Free employee breakfasts or laptop – which one is mission critical for business?
Admit it. We’ve all had a little bit of Google office envy. From gourmet cafeterias and nap pods, to in-office slides that take you from one floor to the next with childhood whimsy. In most workplaces, these features would be described as nice-to-have employee perks. After all, how can one really measure the impact these benefits have, when compared to their costs?
According to Harvard Business Review, the company Pivotal in Silicon Valley, that provides free gourmet, catered breakfast to employees every morning, considers such expenditures as mission critical – as important to their business as buying computer equipment for employees.
In a world where agility, growth-hacking and stand-up meetings have become the buzz words for the day, expensive, catered, free employee breakfasts seem a bit out of place, right? Wrong – or so it seems based on trends among key employers who are dominating “employer of choice” categories today.
So, what is the invisible power behind free eggs & ham for employees at work? The likes of Google, Facebook, Dropbox, Twitter, Airbnb, Dropbox, Eventbrite and a host of others are all doing it – offering employees free daily nutritious, gourmet and sometimes even organic meals. So, what are we missing? Do they know something that we don’t?
Jay Hum, Product Manager at Pivotal argues that there is a lot more to free breakfasts than meets the eye. For example:
- By offering these catered meals at a set time each morning, employees (be it morning people or night owls) all show up for breakfast at the same time, and therefore naturally sync into the same work schedule as their colleagues.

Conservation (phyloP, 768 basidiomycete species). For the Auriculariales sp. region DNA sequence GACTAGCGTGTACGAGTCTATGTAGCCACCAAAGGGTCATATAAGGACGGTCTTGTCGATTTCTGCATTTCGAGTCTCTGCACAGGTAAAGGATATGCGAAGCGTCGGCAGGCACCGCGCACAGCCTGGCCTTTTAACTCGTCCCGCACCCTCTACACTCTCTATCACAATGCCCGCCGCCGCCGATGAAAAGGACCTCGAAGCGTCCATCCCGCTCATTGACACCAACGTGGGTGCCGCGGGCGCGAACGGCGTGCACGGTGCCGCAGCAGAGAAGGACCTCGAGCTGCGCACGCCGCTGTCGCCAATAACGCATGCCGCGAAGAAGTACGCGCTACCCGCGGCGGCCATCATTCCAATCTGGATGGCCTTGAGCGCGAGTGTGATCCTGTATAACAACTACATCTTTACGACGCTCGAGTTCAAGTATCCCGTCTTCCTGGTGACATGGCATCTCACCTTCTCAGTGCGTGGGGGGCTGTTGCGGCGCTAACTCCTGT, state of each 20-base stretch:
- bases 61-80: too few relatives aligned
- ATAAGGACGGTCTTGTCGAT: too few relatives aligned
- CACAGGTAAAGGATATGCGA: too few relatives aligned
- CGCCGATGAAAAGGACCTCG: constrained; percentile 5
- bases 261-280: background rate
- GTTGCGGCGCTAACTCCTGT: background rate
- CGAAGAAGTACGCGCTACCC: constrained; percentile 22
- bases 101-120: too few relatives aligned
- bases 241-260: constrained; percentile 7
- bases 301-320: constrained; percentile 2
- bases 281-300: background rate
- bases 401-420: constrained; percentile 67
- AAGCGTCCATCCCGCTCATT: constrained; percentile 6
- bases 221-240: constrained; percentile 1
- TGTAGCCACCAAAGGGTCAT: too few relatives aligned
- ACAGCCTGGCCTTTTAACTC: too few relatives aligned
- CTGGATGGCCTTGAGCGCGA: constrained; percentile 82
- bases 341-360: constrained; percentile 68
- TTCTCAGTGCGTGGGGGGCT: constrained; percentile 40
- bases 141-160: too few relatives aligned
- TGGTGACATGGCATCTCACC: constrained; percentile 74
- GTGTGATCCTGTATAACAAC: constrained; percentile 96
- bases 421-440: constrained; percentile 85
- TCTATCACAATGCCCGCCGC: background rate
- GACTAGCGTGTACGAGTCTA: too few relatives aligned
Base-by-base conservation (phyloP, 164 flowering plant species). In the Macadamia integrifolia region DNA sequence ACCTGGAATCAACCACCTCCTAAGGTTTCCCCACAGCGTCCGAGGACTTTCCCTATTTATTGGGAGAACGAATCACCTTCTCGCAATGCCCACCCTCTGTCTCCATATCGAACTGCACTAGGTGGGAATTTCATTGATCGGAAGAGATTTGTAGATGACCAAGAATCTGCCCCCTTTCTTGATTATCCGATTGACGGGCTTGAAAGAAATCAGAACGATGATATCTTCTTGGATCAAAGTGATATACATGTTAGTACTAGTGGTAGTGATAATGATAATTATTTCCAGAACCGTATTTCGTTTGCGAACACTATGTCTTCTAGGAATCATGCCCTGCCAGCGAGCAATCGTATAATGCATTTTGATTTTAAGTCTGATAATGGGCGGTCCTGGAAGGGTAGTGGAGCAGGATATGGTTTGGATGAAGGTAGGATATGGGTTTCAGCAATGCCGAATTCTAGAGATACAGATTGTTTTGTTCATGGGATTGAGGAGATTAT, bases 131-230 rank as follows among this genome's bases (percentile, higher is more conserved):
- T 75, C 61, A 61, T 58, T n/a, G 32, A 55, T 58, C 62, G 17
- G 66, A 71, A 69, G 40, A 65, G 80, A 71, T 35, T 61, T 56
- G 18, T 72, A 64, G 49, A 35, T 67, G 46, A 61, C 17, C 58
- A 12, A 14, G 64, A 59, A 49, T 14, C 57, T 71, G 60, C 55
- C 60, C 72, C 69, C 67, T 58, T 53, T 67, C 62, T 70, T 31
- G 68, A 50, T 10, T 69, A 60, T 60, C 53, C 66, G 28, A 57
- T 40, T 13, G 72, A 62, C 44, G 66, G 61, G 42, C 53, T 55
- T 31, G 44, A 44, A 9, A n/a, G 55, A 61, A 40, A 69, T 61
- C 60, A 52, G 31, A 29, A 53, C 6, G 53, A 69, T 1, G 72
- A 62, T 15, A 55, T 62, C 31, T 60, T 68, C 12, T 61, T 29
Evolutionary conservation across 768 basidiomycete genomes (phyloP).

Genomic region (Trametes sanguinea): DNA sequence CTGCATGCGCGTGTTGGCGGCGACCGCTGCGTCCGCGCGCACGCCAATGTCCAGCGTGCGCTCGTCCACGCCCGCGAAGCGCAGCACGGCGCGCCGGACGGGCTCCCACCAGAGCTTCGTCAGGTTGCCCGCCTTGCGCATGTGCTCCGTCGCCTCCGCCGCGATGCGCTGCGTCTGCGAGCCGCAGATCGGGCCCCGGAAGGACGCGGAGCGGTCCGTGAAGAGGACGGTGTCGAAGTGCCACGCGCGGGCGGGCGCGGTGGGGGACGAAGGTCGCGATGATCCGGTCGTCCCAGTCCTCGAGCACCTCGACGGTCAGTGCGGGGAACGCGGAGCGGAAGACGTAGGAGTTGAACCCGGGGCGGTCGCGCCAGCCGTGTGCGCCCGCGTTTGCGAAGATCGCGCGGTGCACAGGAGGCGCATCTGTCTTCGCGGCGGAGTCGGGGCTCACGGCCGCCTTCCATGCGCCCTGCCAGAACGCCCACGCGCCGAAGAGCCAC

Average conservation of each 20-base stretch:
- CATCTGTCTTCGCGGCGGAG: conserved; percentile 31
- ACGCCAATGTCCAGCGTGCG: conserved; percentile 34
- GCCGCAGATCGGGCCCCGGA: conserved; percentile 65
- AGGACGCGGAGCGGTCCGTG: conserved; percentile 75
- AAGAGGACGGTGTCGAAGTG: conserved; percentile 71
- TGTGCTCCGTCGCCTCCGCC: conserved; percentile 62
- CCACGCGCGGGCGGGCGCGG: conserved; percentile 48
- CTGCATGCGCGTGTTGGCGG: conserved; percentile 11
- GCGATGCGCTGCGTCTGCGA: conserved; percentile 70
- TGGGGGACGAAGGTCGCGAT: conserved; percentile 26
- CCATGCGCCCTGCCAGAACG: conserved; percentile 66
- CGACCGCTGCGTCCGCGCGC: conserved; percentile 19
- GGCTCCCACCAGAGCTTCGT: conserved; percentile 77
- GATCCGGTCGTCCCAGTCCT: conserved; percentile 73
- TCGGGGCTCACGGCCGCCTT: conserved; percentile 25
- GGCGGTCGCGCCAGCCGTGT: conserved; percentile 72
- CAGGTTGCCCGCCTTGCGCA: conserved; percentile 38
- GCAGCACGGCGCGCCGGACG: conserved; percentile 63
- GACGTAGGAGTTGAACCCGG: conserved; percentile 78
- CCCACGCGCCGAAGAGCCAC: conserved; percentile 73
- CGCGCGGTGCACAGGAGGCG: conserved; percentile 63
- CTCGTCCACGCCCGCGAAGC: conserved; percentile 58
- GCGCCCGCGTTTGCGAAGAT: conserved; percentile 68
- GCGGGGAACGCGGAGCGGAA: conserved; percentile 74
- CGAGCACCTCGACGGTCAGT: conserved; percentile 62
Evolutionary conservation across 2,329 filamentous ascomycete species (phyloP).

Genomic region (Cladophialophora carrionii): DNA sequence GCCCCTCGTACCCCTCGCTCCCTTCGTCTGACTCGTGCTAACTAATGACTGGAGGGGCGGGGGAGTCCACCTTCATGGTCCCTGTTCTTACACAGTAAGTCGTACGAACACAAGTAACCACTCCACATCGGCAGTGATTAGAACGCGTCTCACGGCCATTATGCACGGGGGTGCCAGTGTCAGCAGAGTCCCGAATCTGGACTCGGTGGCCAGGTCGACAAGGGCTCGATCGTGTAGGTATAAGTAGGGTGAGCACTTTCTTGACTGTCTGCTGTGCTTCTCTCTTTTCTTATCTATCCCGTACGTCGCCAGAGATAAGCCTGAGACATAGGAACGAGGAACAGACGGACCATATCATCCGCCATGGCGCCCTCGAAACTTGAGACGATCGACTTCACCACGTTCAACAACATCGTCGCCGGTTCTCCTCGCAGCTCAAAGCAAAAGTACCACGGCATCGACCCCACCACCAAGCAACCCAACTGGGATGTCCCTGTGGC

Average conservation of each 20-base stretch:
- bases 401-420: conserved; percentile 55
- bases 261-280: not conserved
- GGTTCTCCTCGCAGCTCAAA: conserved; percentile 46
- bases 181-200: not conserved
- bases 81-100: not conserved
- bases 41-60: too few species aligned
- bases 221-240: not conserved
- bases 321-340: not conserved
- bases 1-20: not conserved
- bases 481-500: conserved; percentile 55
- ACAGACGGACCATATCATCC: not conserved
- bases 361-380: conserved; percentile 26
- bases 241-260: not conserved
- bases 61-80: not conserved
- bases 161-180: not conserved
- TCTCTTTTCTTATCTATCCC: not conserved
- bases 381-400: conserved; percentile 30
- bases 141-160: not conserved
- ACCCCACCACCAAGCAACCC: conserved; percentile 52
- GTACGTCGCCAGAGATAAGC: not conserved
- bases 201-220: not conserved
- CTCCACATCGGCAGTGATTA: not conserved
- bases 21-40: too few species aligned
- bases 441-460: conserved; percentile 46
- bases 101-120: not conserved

- Well-fed employees are less likely to hit a brick wall part way through the morning that could derail them from work, in search of mid-morning snacks.
- When employees from different departments come together each morning for breakfast, collaboration and connections happen naturally at that time. It eliminates the need to then hang out in a hallway part way through the day to catch up socially, which takes time away from work.
Hum is quoted in Harvard Business Review as saying: “At Pivotal, we dish out free breakfast so employees can do their jobs better, just as we buy computers for them to work on.”
This statement is quite telling. It implies a deep trust in supporting intangibles that can’t always be directly measured with strict metrics. What value can one place against collaboration, when justifying costs that must be put against it? It’s hard to measure, but we know collaboration is critical to business success.
The critical lesson here for us as HR and hiring managers is that human capital management no longer consists of treating employees as assets to be used in a robotic, clocking-in/clocking-out model. As human beings, we don’t work that way. The future of work, which is arguably already here today is about considering the whole person as an employee. We must consider our employees’ personal and social habits and needs, and invest in them wholly – even when the intangible benefits cannot be tangibly measured with a formula. Those intangible benefits often have an exponential impact on business, far beyond the impact of a lone purchase order of a laptop.
Have you come across any great examples of “mission critical perks” that are changing our workplace today? Please share it with us on our social media channels. We’d love to hear from you!